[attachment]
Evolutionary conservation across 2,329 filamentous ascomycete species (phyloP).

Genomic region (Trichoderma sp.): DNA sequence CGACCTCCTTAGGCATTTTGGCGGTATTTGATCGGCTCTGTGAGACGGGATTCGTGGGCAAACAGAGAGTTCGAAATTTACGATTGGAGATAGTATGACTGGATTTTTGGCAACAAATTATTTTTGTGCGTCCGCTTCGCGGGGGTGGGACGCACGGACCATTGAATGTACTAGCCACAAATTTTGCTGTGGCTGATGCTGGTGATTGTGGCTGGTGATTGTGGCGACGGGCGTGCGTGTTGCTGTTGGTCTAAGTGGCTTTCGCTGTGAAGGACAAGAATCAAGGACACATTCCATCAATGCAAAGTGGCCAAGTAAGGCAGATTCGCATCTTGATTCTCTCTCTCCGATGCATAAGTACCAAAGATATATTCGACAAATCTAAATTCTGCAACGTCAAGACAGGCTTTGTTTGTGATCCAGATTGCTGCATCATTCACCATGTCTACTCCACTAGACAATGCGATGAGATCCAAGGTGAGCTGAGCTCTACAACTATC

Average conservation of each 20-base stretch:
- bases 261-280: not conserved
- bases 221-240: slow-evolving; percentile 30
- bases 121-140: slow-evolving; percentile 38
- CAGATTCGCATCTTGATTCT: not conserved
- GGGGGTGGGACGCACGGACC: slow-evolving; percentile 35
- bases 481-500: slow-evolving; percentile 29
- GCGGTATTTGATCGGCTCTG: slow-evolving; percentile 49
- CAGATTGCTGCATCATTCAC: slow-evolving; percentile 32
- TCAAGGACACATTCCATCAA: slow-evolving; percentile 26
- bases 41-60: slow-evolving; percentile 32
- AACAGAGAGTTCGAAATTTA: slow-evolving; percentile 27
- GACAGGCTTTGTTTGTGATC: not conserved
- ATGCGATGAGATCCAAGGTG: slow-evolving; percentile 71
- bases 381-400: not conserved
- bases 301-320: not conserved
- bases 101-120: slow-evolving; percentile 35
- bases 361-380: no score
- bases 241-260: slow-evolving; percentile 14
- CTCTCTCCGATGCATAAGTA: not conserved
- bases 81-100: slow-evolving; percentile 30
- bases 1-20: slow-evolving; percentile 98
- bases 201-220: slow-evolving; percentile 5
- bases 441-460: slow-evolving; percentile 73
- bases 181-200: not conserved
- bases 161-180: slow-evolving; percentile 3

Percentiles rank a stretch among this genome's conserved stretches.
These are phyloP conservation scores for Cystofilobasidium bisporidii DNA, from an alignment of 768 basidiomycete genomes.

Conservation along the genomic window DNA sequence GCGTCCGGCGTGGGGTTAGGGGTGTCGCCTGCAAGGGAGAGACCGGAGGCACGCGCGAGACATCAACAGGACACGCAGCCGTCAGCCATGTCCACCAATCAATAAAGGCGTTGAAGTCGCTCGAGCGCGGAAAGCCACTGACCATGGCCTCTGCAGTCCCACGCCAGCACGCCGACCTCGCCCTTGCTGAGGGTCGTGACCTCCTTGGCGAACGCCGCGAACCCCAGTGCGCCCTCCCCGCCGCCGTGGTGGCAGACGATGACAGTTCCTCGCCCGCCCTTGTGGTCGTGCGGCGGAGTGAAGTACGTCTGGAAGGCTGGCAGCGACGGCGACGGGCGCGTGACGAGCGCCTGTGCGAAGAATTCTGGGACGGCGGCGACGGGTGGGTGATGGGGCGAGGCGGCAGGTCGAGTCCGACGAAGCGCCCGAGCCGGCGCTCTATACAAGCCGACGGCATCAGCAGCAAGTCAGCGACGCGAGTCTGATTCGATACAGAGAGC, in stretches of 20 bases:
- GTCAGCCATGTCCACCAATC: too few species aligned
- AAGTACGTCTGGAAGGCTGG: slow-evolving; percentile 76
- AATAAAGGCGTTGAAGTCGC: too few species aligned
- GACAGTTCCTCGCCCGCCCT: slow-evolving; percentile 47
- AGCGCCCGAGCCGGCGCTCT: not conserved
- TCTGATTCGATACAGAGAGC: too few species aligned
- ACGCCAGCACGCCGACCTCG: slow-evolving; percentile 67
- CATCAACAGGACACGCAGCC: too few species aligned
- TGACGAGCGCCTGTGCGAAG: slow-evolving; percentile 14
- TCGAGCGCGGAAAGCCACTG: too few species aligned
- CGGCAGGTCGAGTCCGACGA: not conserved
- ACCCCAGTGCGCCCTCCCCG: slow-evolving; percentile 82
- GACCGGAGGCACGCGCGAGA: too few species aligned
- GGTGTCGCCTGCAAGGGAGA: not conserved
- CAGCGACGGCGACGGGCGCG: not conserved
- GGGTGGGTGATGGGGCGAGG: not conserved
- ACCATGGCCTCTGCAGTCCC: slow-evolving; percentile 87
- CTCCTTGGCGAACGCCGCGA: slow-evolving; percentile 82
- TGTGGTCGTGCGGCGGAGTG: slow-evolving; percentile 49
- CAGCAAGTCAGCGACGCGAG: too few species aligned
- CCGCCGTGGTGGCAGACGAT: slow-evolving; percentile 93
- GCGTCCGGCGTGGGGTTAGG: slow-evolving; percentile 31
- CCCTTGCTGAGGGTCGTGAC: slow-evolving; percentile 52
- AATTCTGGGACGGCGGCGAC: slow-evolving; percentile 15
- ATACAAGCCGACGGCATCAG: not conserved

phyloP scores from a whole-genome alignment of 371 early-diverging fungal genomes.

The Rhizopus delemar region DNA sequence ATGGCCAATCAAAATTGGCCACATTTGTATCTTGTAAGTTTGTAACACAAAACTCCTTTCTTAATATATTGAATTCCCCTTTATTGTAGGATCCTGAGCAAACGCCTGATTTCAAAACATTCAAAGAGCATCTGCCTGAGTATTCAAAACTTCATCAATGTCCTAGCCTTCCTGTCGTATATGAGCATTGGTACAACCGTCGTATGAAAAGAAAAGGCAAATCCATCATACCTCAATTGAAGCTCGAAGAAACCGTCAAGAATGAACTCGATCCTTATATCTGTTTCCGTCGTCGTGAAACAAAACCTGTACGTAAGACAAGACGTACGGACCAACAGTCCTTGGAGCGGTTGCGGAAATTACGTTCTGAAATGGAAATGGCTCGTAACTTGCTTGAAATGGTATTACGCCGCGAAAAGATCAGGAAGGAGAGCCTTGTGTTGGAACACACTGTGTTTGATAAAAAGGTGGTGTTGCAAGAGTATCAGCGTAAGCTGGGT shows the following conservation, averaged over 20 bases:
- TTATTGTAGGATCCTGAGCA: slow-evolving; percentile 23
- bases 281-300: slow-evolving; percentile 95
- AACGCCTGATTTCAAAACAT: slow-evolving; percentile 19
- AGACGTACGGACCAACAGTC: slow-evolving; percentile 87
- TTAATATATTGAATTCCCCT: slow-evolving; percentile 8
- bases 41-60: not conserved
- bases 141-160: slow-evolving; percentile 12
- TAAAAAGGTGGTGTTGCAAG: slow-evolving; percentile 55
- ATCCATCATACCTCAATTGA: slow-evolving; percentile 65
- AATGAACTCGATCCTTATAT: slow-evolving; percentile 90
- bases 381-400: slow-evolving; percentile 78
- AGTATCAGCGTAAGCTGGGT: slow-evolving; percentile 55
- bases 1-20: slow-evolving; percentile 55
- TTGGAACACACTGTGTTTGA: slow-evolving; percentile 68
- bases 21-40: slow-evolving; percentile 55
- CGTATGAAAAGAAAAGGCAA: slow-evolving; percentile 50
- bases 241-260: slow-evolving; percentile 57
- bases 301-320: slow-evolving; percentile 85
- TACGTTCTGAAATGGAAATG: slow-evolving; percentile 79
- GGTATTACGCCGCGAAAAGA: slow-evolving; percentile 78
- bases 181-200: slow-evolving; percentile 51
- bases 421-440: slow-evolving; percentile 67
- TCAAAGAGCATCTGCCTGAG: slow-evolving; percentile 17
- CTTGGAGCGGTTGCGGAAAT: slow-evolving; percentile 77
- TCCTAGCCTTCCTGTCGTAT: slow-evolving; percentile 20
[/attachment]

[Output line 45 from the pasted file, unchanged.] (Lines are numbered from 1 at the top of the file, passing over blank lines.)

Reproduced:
- GGTGTCGCCTGCAAGGGAGA: not conserved